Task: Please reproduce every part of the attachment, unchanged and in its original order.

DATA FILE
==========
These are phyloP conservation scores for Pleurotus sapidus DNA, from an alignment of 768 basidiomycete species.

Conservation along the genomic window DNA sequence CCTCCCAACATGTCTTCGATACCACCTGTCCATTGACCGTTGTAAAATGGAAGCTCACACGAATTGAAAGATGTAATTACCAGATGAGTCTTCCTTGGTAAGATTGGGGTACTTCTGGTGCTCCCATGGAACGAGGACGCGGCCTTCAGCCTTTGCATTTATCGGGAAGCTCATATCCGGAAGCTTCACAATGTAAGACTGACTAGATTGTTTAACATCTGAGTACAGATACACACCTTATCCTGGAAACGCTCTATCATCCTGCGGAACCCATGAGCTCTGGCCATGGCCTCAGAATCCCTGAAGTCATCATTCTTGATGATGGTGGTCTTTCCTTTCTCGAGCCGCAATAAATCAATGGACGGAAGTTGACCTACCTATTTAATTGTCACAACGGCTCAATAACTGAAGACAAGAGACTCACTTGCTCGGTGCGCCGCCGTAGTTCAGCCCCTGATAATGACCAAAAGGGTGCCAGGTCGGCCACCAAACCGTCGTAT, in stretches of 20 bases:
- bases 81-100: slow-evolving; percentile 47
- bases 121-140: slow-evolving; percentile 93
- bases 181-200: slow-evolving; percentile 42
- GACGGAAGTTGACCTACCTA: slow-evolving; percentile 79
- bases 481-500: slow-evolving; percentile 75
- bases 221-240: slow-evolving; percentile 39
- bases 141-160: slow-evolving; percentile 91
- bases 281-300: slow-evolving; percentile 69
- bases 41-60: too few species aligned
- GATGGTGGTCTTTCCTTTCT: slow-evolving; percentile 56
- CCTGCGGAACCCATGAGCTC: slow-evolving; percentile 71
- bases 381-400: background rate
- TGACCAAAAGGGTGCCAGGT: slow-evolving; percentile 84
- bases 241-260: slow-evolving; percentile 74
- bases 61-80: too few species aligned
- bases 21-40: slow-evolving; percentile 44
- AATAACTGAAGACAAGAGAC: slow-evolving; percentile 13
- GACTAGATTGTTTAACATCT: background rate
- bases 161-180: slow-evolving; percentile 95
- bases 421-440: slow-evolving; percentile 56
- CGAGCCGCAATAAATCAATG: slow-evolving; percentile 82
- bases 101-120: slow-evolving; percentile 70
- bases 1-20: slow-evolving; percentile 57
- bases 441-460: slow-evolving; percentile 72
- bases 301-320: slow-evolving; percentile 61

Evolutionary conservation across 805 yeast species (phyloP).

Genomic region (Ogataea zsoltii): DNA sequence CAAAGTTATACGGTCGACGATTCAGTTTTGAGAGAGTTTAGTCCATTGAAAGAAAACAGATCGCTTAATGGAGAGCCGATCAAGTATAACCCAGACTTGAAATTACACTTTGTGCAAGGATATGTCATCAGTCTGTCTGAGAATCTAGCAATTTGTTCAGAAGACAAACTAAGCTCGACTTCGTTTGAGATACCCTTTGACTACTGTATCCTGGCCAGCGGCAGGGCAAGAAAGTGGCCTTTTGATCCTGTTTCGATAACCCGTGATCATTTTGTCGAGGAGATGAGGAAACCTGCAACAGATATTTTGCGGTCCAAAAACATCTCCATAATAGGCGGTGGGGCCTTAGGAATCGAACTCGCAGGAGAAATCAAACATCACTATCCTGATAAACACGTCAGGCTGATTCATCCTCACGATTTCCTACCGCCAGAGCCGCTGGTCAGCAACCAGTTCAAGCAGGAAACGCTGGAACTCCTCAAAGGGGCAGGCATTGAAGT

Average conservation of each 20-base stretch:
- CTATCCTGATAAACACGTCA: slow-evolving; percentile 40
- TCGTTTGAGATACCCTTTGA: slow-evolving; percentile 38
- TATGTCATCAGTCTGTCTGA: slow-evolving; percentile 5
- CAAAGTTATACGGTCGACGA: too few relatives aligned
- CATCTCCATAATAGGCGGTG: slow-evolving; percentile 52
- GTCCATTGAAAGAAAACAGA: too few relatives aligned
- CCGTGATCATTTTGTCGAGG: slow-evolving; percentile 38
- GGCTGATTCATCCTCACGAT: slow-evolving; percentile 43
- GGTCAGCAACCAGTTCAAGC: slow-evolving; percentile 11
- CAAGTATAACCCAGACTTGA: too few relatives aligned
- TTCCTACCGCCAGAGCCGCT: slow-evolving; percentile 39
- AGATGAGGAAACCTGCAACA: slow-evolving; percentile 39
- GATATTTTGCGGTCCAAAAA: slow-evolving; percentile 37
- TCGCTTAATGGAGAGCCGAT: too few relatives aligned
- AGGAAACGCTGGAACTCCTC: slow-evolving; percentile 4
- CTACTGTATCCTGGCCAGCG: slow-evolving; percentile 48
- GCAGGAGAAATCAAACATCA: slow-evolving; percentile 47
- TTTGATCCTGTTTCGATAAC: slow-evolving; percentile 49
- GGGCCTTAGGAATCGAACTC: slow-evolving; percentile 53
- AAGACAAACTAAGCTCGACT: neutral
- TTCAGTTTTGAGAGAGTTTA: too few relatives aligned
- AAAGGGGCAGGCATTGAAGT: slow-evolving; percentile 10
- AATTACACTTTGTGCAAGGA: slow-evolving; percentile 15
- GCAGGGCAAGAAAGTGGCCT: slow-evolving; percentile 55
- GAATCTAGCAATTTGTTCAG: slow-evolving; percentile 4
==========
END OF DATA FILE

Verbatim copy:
These are phyloP conservation scores for Pleurotus sapidus DNA, from an alignment of 768 basidiomycete species.

Conservation along the genomic window DNA sequence CCTCCCAACATGTCTTCGATACCACCTGTCCATTGACCGTTGTAAAATGGAAGCTCACACGAATTGAAAGATGTAATTACCAGATGAGTCTTCCTTGGTAAGATTGGGGTACTTCTGGTGCTCCCATGGAACGAGGACGCGGCCTTCAGCCTTTGCATTTATCGGGAAGCTCATATCCGGAAGCTTCACAATGTAAGACTGACTAGATTGTTTAACATCTGAGTACAGATACACACCTTATCCTGGAAACGCTCTATCATCCTGCGGAACCCATGAGCTCTGGCCATGGCCTCAGAATCCCTGAAGTCATCATTCTTGATGATGGTGGTCTTTCCTTTCTCGAGCCGCAATAAATCAATGGACGGAAGTTGACCTACCTATTTAATTGTCACAACGGCTCAATAACTGAAGACAAGAGACTCACTTGCTCGGTGCGCCGCCGTAGTTCAGCCCCTGATAATGACCAAAAGGGTGCCAGGTCGGCCACCAAACCGTCGTAT, in stretches of 20 bases:
- bases 81-100: slow-evolving; percentile 47
- bases 121-140: slow-evolving; percentile 93
- bases 181-200: slow-evolving; percentile 42
- GACGGAAGTTGACCTACCTA: slow-evolving; percentile 79
- bases 481-500: slow-evolving; percentile 75
- bases 221-240: slow-evolving; percentile 39
- bases 141-160: slow-evolving; percentile 91
- bases 281-300: slow-evolving; percentile 69
- bases 41-60: too few species aligned
- GATGGTGGTCTTTCCTTTCT: slow-evolving; percentile 56
- CCTGCGGAACCCATGAGCTC: slow-evolving; percentile 71
- bases 381-400: background rate
- TGACCAAAAGGGTGCCAGGT: slow-evolving; percentile 84
- bases 241-260: slow-evolving; percentile 74
- bases 61-80: too few species aligned
- bases 21-40: slow-evolving; percentile 44
- AATAACTGAAGACAAGAGAC: slow-evolving; percentile 13
- GACTAGATTGTTTAACATCT: background rate
- bases 161-180: slow-evolving; percentile 95
- bases 421-440: slow-evolving; percentile 56
- CGAGCCGCAATAAATCAATG: slow-evolving; percentile 82
- bases 101-120: slow-evolving; percentile 70
- bases 1-20: slow-evolving; percentile 57
- bases 441-460: slow-evolving; percentile 72
- bases 301-320: slow-evolving; percentile 61

Evolutionary conservation across 805 yeast species (phyloP).

Genomic region (Ogataea zsoltii): DNA sequence CAAAGTTATACGGTCGACGATTCAGTTTTGAGAGAGTTTAGTCCATTGAAAGAAAACAGATCGCTTAATGGAGAGCCGATCAAGTATAACCCAGACTTGAAATTACACTTTGTGCAAGGATATGTCATCAGTCTGTCTGAGAATCTAGCAATTTGTTCAGAAGACAAACTAAGCTCGACTTCGTTTGAGATACCCTTTGACTACTGTATCCTGGCCAGCGGCAGGGCAAGAAAGTGGCCTTTTGATCCTGTTTCGATAACCCGTGATCATTTTGTCGAGGAGATGAGGAAACCTGCAACAGATATTTTGCGGTCCAAAAACATCTCCATAATAGGCGGTGGGGCCTTAGGAATCGAACTCGCAGGAGAAATCAAACATCACTATCCTGATAAACACGTCAGGCTGATTCATCCTCACGATTTCCTACCGCCAGAGCCGCTGGTCAGCAACCAGTTCAAGCAGGAAACGCTGGAACTCCTCAAAGGGGCAGGCATTGAAGT

Average conservation of each 20-base stretch:
- CTATCCTGATAAACACGTCA: slow-evolving; percentile 40
- TCGTTTGAGATACCCTTTGA: slow-evolving; percentile 38
- TATGTCATCAGTCTGTCTGA: slow-evolving; percentile 5
- CAAAGTTATACGGTCGACGA: too few relatives aligned
- CATCTCCATAATAGGCGGTG: slow-evolving; percentile 52
- GTCCATTGAAAGAAAACAGA: too few relatives aligned
- CCGTGATCATTTTGTCGAGG: slow-evolving; percentile 38
- GGCTGATTCATCCTCACGAT: slow-evolving; percentile 43
- GGTCAGCAACCAGTTCAAGC: slow-evolving; percentile 11
- CAAGTATAACCCAGACTTGA: too few relatives aligned
- TTCCTACCGCCAGAGCCGCT: slow-evolving; percentile 39
- AGATGAGGAAACCTGCAACA: slow-evolving; percentile 39
- GATATTTTGCGGTCCAAAAA: slow-evolving; percentile 37
- TCGCTTAATGGAGAGCCGAT: too few relatives aligned
- AGGAAACGCTGGAACTCCTC: slow-evolving; percentile 4
- CTACTGTATCCTGGCCAGCG: slow-evolving; percentile 48
- GCAGGAGAAATCAAACATCA: slow-evolving; percentile 47
- TTTGATCCTGTTTCGATAAC: slow-evolving; percentile 49
- GGGCCTTAGGAATCGAACTC: slow-evolving; percentile 53
- AAGACAAACTAAGCTCGACT: neutral
- TTCAGTTTTGAGAGAGTTTA: too few relatives aligned
- AAAGGGGCAGGCATTGAAGT: slow-evolving; percentile 10
- AATTACACTTTGTGCAAGGA: slow-evolving; percentile 15
- GCAGGGCAAGAAAGTGGCCT: slow-evolving; percentile 55
- GAATCTAGCAATTTGTTCAG: slow-evolving; percentile 4